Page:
‘Bronco’ infantrymen press for coveted Expert Infantry Badge

| July 9, 2010 | 0 Comments

Story and Photo by
Spc. Jazz Burney
3rd Brigade Combat Team Public Affairs, 25th Infantry Division

Maj. Gen. Bernard Champoux, commanding general, 25th Infantry Division, pins the Expert Infantry Badge on a officer during the 3rd Brigade Combat Team’s EIB pinning ceremony, held at Schofield Barracks, June 25.SCHOFIELD BARRACKS — For every infantry Soldier, the testing phase for the coveted Expert Infantry Badge serves as a rite of passage. 

The Soldiers of 3rd Brigade Combat Team, 25th Infantry Division, competed for the honor of being recognized during the brigade’s EIB testing at East Range, here, June 20-25.

“The (EIB) is the mark of a true infantryman,” said Command Sgt. Maj. Tony Marrero, 3rd BCT command sergeant major, who earned his EIB in the beginning of his Army career. “The testing itself is great for Soldiers’ professional development and professional growth within the infantry. The true testament of an infantryman is to attain the badge.” 

Sgt. Maj. Santiago Hernandez, 3rd BCT’s plans sergeant major, implemented the new standards of the EIB course. 

In the former rendition, there were 30 tasks that a Soldier would study for and then complete. New standards were created because the old way of testing did not fully simulate how an infantryman would have to react in a combat 

environment. 

Now three realistic, battle-focused lanes give Soldiers scenarios that test their ability to adapt to a changing situation, which holds true to what the Soliders would experience in combat, according to Marrero.

To participate in the EIB course, which is run by noncommissioned officers, specific stipulations had to be met. Soldiers could not be flagged for disciplinary reasons and had to pass an Army 

physical fitness test with 75 points in each event, according to their age category.

Additional requirements included the completion of day and night land navigation, qualifying as an expert by shooting 36 out of 40 rounds into a target with an assigned M-4 or M-16 rifle, and a 12-mile road march with a 35-pound rucksack.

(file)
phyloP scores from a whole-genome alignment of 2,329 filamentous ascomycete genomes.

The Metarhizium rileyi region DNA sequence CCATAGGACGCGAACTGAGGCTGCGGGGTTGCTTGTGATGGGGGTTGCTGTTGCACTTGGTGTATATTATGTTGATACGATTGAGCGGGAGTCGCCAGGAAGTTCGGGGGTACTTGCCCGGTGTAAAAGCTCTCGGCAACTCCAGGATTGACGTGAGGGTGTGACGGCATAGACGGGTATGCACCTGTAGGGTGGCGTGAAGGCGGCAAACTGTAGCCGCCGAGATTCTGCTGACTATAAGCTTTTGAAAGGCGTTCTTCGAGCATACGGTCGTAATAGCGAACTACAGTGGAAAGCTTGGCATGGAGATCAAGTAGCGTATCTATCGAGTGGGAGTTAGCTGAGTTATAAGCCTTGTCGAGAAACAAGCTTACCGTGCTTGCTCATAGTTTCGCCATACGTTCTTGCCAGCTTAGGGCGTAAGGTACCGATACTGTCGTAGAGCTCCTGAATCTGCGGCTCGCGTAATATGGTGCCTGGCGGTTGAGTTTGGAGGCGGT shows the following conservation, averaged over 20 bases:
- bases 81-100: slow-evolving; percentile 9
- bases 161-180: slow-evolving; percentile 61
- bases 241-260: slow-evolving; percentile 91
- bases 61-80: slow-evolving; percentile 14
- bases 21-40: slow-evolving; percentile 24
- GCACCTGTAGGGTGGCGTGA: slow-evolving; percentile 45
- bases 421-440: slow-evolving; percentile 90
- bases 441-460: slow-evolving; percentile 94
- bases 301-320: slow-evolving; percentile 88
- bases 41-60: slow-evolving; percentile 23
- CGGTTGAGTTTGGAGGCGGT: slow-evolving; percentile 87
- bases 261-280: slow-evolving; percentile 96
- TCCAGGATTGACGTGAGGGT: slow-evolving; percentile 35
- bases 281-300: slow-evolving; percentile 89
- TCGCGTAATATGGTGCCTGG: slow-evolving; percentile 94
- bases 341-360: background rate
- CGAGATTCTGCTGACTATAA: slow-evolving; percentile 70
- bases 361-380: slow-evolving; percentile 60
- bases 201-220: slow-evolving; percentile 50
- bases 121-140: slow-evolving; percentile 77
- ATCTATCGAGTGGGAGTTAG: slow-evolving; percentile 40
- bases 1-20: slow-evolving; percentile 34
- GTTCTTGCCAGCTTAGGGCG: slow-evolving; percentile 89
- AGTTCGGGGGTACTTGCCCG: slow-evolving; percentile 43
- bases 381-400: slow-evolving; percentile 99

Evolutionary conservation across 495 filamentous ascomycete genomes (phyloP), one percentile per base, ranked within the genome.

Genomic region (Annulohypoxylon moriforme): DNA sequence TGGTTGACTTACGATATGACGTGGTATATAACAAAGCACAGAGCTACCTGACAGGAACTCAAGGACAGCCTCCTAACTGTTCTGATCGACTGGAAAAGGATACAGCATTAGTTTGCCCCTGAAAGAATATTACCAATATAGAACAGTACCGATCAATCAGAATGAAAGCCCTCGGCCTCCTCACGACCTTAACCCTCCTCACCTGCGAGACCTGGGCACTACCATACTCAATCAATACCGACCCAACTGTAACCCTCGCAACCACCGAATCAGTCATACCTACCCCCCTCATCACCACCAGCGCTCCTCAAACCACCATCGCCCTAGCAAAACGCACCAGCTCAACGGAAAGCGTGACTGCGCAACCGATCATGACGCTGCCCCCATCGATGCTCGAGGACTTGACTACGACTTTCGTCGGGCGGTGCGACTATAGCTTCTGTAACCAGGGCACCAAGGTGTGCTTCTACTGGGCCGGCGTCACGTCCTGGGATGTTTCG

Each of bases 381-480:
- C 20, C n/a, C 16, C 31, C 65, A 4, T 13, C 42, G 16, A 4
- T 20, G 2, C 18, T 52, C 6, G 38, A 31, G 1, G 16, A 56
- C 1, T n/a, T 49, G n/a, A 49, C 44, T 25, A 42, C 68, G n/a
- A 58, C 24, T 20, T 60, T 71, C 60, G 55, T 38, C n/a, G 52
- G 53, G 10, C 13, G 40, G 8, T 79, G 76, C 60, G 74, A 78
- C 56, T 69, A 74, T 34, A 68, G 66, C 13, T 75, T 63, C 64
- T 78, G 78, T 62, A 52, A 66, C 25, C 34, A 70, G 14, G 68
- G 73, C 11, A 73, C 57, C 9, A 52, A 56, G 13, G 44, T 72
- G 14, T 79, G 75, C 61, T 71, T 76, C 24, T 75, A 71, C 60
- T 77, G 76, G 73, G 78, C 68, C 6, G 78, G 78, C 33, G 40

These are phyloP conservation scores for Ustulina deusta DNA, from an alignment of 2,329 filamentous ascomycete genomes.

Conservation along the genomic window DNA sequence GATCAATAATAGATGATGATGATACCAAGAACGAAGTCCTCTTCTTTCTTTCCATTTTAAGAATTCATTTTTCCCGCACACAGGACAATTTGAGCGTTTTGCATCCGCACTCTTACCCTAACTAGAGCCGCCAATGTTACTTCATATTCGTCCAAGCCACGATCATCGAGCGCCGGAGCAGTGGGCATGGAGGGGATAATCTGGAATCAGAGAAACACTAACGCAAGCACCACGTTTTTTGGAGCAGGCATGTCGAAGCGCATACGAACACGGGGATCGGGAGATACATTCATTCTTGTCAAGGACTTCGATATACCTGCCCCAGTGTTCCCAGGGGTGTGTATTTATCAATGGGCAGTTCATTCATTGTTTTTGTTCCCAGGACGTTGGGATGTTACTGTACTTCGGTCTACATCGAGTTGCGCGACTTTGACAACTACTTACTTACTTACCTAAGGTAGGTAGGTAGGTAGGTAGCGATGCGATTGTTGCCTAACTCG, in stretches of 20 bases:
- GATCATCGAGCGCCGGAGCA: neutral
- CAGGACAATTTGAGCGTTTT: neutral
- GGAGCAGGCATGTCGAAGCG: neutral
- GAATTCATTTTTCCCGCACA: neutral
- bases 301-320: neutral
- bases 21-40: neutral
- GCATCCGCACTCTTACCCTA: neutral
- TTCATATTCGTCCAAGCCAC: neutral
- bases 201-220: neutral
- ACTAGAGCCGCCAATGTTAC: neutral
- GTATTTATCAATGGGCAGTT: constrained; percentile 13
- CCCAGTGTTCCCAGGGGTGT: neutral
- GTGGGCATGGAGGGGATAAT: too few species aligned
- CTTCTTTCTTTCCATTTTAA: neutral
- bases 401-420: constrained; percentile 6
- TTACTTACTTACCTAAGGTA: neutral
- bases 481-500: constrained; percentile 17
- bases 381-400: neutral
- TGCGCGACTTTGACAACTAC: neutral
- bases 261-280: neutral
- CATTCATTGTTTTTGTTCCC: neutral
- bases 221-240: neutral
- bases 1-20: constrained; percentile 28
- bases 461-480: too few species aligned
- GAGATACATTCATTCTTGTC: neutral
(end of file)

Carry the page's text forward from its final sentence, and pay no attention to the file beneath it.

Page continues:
Once qualified, Soldiers entered EIB training and testing that challenged them on the basic infantryman’s fundamentals: the ability to shoot, move and communicate in full battle rattle and while carrying weapons.

Infantrymen underwent three lanes each, completing 10 different scenarios, while remembering all tasks and techniques. This showcased each Soldier’s ability to retain important information during the rigors of combat.

One such lane challenged a Soldier to stabilize and bandage an injured casualty, correct a malfunctioning M249 Squad Automatic Weapon, and finish with a 35-meter grenade launch landing within five meters of an enemy target – all while taking enemy fire. 

A unique feature of the brigade’s EIB certification included a separate training and testing event that mirrored the EIB, as the brigade’s non-combat military occupational specialty Soldiers were also tested on the same tasks as the infantry Soldiers in Warrior Task Training. 

Although the noncombat MOS Soldiers did not receive an EIB badge, they did recieve a certificate for completing the task. These Soldiers also gained confidence after completing many of the same tasks that the infantrymen completed for the EIB. 

“No one is a loser; however, for those who exceed the standard of their peers, I commend you.” said Jerry McKinney, retired sergeant major and honorary sergeant major from the 2nd Battalion, 27th Infantry Regiment. “I charge you to go back to your squads and teams, and use the skills you know, to build your comrades so that you will be successful in combat.” 

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